16. A product as defined in claim 1 wherein said surface active agent is selected from the class consisting of sulfonated aromatic hydrocarbons ethoxylated alkyl phenols, sulfated ethoxylated alkyl phenols, phosphate surface active agents, alcohol sulfates, naphthalene sulfates, ethoxylated alcohol sulfates and taurates.

17. A product as defined in claim 16 wherein said surface active agent is an alkyl sulfonate, a sulfonate of naphthalene or alkyl naphthalene, or a dodecyl or tridecyl benzene sulfonate.

18. A product as defined in claim 1 wherein said cementitious material further comprises at least one of diatomaceous earth, silica flour and quicklime.

19. A product as defined in claim 1 wherein said cementitious material also includes ciment fondu.

20. A product as defined in claim 19 wherein said cementitious material further comprises at least one of diatomaceous earth and silica fiour.

21. A product as defined in claim 16, also including an auxiliary anionic surface active agent selected from the group consisting of diphenyl sulfonates, ethoxylate alcohols. sarcosine derivatives.

22. A product as defined in claim 12 wherein said surface active agent is selected from the group consisting of betaine derivatives, imidazoline-type products, alkanolamides, ethoxylated alcohols. fatty esters, oils, fatty acids, amines, amides and alkyl phenols, glycol esters, lanolin, sorbitan derivatives, thio derivatives, mercapto derivatives, monoglycerides and derivatives, tert-amine oxides.

23. A process for producing a lightweight cementitious product which comprises mixing water, a cementitious material comprising Portland cement, asbestos fiber and at least 5 percent by weight of said fiber of an anionic surface active agent capable of chemically opening the fiber and resistant to alkalinity and saponification, said mixture having a ratio of cementitious material to water of from about I: to about 1:15, said fiber being present in a ratio of at least 0.8 l.6 parts per I00 parts of water, and curing said mixture.

24. A process for producing a lightweight rigid cellular. cementitious product which comprises mixing water. a cementitious material comprising Portland cement, asbestos fiber and at least 5 percent by weight of said fiber of an anionic surface active agent capable of chemically opening the fiber and resistant to alkalinity and saponification, said mixture having a ratio of cementitious material to water of from about 1:1 6 to about 1:15, said fiber being present in a ratio of at least 0.8 1.6 parts per lOO parts of water, causing aeration to take place, and curing said mixture.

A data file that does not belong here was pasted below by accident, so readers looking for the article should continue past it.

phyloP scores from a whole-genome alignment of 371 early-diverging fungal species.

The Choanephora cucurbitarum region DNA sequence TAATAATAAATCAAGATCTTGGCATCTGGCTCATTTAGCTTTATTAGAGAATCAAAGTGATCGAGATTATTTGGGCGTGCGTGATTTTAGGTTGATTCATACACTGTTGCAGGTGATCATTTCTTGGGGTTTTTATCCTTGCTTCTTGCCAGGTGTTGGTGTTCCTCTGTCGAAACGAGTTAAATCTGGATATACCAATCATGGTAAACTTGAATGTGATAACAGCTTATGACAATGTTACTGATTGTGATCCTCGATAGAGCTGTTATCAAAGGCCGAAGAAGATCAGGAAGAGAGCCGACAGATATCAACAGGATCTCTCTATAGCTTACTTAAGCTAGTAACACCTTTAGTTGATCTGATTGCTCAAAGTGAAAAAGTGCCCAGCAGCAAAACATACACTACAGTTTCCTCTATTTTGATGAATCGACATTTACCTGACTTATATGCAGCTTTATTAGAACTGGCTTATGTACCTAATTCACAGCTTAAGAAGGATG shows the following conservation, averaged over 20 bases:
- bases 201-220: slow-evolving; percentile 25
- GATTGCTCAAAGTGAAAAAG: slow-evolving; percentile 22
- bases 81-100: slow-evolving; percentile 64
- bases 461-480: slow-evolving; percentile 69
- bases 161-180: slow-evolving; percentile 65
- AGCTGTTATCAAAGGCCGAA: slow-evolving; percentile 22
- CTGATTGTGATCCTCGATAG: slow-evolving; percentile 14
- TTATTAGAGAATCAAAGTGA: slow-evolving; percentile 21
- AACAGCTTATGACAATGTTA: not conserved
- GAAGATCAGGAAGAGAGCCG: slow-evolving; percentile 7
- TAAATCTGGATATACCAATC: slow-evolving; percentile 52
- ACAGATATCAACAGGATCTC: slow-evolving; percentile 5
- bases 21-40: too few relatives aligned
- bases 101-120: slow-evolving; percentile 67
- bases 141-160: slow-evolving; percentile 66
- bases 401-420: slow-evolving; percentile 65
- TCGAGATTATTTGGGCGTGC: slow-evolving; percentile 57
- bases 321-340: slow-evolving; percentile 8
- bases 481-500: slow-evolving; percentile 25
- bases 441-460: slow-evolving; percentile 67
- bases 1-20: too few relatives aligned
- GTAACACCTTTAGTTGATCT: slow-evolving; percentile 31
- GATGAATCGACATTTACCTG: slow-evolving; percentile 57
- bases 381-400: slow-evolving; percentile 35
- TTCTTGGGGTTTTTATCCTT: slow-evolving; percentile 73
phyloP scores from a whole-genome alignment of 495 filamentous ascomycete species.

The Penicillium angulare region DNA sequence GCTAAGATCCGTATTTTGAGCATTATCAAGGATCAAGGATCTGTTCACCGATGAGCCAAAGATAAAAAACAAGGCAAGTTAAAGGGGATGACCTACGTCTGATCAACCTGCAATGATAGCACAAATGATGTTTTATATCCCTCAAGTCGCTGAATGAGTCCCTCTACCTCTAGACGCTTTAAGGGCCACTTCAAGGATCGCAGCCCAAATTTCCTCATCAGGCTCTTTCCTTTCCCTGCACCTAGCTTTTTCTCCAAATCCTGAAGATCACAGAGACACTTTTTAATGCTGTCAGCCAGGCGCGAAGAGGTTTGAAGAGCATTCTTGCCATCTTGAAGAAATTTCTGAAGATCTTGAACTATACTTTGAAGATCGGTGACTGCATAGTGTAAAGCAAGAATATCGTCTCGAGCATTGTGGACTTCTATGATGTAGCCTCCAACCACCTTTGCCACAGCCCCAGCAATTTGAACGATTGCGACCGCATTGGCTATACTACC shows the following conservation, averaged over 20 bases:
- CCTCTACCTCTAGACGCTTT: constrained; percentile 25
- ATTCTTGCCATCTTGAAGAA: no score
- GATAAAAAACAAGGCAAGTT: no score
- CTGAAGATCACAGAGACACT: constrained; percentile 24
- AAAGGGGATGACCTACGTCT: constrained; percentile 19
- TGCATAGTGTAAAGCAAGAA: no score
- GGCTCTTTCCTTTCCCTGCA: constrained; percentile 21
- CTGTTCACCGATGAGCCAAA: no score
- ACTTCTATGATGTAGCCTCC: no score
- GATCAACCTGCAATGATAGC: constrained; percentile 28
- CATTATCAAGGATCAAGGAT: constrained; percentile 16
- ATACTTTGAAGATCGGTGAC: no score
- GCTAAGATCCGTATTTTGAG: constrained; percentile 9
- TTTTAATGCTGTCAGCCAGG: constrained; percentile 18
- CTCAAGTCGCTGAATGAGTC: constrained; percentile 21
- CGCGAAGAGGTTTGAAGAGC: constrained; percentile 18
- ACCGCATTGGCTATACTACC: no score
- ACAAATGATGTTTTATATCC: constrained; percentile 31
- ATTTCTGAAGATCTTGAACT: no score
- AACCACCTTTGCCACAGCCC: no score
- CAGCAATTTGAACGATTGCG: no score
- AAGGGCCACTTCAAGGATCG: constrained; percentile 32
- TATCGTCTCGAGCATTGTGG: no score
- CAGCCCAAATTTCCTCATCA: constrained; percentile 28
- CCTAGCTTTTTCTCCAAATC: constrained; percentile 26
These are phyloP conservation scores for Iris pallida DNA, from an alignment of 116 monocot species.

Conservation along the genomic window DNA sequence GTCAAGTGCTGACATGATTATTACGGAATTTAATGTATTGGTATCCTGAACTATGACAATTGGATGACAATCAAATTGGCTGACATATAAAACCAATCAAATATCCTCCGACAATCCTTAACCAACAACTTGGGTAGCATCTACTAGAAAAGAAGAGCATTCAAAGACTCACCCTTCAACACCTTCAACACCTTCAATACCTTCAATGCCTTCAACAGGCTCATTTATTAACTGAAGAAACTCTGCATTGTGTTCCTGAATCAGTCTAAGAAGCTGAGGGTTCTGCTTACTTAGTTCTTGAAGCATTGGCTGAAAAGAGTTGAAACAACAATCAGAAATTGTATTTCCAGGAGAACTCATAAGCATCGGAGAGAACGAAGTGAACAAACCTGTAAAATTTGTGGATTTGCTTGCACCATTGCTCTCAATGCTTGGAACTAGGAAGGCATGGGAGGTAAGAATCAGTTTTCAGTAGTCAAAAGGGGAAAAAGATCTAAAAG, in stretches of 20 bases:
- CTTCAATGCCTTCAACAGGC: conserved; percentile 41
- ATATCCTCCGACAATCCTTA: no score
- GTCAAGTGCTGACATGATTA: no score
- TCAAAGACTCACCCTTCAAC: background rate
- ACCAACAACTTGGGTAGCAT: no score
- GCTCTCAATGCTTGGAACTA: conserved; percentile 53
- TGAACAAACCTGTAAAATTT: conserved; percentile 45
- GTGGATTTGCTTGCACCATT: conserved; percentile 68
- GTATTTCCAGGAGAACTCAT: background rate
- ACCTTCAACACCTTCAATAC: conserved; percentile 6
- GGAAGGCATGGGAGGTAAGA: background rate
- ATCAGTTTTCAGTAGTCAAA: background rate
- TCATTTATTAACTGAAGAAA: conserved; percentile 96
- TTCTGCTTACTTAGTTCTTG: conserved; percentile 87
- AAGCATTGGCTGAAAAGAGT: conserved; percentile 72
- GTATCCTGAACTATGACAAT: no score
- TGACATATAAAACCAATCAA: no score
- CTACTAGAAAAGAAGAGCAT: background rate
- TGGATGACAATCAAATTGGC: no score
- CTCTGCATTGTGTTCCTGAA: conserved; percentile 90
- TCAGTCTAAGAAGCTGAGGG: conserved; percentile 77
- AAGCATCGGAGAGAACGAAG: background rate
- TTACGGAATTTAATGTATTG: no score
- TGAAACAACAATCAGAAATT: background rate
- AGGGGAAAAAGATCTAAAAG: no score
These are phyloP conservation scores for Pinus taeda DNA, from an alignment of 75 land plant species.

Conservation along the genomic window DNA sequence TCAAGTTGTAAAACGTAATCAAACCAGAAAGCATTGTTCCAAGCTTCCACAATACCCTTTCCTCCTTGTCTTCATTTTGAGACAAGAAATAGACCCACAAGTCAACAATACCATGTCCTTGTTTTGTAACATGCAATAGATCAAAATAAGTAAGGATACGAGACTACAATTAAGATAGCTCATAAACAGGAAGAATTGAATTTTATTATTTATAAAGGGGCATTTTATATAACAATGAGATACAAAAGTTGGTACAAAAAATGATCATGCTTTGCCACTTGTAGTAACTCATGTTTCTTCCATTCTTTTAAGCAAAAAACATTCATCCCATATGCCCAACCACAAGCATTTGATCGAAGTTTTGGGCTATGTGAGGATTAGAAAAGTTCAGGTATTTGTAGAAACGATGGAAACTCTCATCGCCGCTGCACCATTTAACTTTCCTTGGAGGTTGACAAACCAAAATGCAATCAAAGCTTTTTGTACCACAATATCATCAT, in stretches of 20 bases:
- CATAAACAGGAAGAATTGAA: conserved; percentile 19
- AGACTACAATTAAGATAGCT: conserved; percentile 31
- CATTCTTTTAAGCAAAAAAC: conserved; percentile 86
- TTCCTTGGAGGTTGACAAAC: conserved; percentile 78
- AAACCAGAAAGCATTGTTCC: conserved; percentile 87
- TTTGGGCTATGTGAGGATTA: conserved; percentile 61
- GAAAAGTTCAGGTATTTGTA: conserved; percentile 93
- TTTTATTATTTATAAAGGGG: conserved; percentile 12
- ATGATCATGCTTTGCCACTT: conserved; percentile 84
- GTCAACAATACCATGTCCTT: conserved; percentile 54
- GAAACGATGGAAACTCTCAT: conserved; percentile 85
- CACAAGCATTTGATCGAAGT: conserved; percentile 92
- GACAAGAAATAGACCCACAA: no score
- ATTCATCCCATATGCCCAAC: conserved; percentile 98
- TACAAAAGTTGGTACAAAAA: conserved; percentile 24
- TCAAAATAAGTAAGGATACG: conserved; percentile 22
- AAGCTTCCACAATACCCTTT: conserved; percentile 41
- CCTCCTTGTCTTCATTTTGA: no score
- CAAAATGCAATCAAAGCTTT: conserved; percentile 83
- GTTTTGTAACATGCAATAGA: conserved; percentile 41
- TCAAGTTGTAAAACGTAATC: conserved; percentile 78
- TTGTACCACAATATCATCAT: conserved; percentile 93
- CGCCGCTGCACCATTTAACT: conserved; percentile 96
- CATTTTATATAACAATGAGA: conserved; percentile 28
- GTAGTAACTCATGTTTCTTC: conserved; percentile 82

Claims (23)

  1. 2. A product as defined in claim 1 wherein said surface active agent is present in an amount of 0.5 percent or more by weight active ingredient based on the weight of cementitious material.
  2. 3. A product as defined in claim 1 wherein said fibers are present at least in a ratio of 10-20 parts for 100 parts cementitious material.
  3. 4. A product as defined in claim 3 wherein said ratio is 30-40 parts.
  4. 5. A product as defined in claim 1 wherein said fibers are present at least in a ratio of 2.25-4.5 parts for 100 parts cementitious material.
  5. 6. A product as defined in claim 1 wherein said ratio is 3-6 parts.
  6. 7. A product as defined in claim 1, wherein said fibers are present in a ratio of 2.25 parts to 40 parts for 100 parts cementitious material.
  7. 8. A product as defined in claim 7 wherein said fibers are present in a ratio of 3 to 6 parts for 100 parts cementitious material and the product obtained has a density in the higher part of the range.
  8. 9. A product as defined in claim 7 wherein said fibers are present in a ratio of 30 to 40 parts for 100 parts cementitious material and the product obtained has a density in the lower part of the range.
  9. 10. A product as defined in claim 1, said product being cellular.
  10. 11. A product as defined in claim 10 which also includes a sequestering agent selected from the group consisting of water soluble salts of hexametaphosphate, ethylenediamine tetraacetic acid, tripolyphosphate and nitrilotriacetic acid.
  11. 12. A product as defined in claim 10 which also includes a nonionic or amphoteric surface active agent resistant to alkalinity and saponification.
  12. 13. A product as defined in claim 10 which also includes a colloidal dispersion.
  13. 14. A product as defined in claim 13 wherein said colloidal dispersion is silica sol or a resin latex.
  14. 15. A product as defined in claim 13 wherein said colloidal dispersion includes a resin latex of the vinyl-acrylic type.
  15. 16. A product as defined in claim 1 wherein said surface active agent is selected from the class consisting of sulfonated aromatic hydrocarbons ethoxylated alkyl phenols, sulfated ethoxylated alkyl phenols, phosphate surface active agents, alcohol sulfates, naphthalene sulfates, ethoxylated alcohol sulfates and taurates.